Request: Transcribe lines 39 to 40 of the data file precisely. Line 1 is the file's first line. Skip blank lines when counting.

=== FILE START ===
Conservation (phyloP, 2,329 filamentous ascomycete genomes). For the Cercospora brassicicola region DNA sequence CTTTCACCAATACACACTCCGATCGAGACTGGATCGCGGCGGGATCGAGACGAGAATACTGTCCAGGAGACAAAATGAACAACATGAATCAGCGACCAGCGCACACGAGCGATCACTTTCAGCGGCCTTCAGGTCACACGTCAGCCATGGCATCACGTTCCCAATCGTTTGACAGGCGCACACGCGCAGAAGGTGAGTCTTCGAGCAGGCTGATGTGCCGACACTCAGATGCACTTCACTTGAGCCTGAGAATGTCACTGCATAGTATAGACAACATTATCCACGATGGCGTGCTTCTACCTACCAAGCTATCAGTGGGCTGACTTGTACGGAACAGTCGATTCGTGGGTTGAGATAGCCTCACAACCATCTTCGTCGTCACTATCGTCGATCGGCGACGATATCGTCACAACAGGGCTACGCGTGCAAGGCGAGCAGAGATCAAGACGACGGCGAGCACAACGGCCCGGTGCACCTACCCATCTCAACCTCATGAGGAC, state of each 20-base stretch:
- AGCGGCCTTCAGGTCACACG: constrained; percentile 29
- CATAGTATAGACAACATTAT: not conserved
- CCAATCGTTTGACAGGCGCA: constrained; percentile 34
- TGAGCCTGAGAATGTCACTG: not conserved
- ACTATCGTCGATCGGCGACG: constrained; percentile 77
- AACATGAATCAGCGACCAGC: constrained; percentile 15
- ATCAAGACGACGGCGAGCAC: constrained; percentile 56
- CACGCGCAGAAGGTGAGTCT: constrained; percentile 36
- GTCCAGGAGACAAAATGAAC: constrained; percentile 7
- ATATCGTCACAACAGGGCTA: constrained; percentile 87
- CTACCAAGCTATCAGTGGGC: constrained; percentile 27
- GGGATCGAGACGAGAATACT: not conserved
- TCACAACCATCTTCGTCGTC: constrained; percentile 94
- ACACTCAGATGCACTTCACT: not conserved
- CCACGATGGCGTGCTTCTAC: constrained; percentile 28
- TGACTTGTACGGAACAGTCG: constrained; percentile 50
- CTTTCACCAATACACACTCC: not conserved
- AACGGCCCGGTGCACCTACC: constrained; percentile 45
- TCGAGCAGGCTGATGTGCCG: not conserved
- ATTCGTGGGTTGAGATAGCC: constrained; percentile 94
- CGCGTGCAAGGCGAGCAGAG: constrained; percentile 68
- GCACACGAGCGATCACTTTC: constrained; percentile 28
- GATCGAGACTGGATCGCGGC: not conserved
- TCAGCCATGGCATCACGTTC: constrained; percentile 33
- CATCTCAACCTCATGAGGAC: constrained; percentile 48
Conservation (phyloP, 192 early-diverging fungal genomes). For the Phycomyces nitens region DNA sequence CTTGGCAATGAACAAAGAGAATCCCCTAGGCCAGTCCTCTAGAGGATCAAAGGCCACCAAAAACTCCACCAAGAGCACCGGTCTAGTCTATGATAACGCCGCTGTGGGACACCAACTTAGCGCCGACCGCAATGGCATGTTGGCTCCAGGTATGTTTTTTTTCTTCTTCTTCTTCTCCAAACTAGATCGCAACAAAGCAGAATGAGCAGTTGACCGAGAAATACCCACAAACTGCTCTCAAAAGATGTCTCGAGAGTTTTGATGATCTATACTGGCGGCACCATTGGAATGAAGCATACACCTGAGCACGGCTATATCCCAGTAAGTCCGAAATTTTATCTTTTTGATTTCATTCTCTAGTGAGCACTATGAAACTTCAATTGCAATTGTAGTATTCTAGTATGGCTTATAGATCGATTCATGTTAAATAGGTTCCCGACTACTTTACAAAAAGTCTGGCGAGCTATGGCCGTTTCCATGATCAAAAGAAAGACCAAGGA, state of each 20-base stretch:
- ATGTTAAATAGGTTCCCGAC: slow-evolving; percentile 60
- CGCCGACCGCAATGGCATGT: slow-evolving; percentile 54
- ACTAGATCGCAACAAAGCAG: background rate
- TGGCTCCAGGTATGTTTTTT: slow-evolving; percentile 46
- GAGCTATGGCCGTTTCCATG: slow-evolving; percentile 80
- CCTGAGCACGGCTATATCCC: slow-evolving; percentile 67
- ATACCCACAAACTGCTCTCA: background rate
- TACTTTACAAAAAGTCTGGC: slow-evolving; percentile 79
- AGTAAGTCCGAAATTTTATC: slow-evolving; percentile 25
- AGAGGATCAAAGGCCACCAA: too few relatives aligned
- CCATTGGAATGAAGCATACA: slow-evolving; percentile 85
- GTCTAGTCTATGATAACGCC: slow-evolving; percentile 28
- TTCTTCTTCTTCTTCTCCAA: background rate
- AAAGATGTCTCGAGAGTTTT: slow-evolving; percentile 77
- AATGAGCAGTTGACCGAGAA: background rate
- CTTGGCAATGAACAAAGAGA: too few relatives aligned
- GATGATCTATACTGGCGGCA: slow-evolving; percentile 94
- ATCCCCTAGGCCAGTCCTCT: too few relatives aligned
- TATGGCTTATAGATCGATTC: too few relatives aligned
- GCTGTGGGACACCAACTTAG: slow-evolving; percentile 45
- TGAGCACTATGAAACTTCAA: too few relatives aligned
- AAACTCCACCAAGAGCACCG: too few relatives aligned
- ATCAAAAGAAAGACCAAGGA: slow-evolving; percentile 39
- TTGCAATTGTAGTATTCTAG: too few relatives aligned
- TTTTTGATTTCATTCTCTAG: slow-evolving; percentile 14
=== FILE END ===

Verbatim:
- GTCTAGTCTATGATAACGCC: slow-evolving; percentile 28
- TTCTTCTTCTTCTTCTCCAA: background rate